Brooks Peterson is the founder of Across Cultures, a micro company serving internationally-focussed professionals. An experienced cross-cultural trainer, researcher, and graduate level educator, he has lived and traveled extensively around the world and now lives and works in Minneapolis / St. Paul. He is the creator of a variety of culture tools and resources, including the widely used Peterson Cultural Style IndicatorTM, available online at AcrossCultures.com.
One of the benefits of our multi-cultural society is that we have many different kinds of Buddhist centers in the same country. Larger cities may have over a dozen options from which the practitioner can choose, selecting the gathering place that most meets their needs. Religious centers abound, and many have active online presences to support their community.
For those of us looking for a religious institution with our heritage, the decision is fairly straightforward. You’re Sri Lankan Theravadin, that Vihara is where you go. Thai? Done. Japanese Zen? There. No, a few feet to the left. Yes, that’s it!
But if you are not an ethnic match, language and cultural barriers can hinder learning and practice, however welcoming people may be (and are, certainly the experience is worthwhile). This can be further complicated when one is secular, and the only options are overtly religious.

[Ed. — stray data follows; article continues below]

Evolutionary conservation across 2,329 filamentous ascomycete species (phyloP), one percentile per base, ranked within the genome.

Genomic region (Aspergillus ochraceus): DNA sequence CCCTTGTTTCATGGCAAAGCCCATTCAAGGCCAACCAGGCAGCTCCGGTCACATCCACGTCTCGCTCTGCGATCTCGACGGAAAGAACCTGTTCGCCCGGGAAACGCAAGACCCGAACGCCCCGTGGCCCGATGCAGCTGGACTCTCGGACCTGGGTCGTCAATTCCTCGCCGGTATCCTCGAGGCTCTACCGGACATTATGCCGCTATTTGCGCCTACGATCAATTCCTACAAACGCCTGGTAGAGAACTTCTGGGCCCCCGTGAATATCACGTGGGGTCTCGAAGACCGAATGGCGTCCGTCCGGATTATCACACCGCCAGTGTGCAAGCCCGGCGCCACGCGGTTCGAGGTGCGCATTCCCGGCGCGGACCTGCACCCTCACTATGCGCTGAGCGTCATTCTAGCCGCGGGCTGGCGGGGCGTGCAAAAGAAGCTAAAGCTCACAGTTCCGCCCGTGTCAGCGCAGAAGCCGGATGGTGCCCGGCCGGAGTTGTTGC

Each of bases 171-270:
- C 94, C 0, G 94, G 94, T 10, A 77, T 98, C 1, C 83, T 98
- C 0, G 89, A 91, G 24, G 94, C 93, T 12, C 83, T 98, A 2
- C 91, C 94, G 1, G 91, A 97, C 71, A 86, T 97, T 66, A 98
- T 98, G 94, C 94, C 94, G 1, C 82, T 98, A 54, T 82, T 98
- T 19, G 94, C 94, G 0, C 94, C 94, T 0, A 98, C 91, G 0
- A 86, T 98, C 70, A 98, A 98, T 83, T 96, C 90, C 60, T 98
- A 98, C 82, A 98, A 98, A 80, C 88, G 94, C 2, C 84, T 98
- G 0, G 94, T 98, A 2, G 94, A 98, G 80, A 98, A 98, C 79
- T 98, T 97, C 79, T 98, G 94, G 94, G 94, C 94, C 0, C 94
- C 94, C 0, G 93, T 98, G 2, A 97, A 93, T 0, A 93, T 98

More and more centers are addressing this by having programs less religious in focus, and new centers are opening their doors with a completely secular practice. It’s still Buddhism, but many of the common religious trappings are absent from the teaching. That leaves an open question, however, as we (I suspect) typically Western secular Buddhists seem to lack a cultural identity. We are ethnically and socially diverse, with our unification being the practice itself.
So what does culture mean to you? Is it important that we have a cultural identity to provide a sense of communal belonging, or do we get that from other aspects in our lives?
- Brooks Peterson
- Across Cultures
- Tea Source — Chai Spice Blend
- xkcd — A webcomic of romance, sarcasm, math, and language
- Satipatthana Sutta — Frames of Reference
- Pharyngula — Evolution, development, and random biological ejaculations from a godless liberal
- Science Daily — Moral Judgments Can Be Altered: Neuroscientists Influence People’s Moral Judgments by Disrupting Specific Brain Region
Music for This Episode Courtesy of Rodrigo Rodriguez
The music heard in the middle of the podcast is from Rodrigo Rodriguez. The tracks used in this episode are:
- Hon Shiraba
Category: The Secular Buddhist Podcast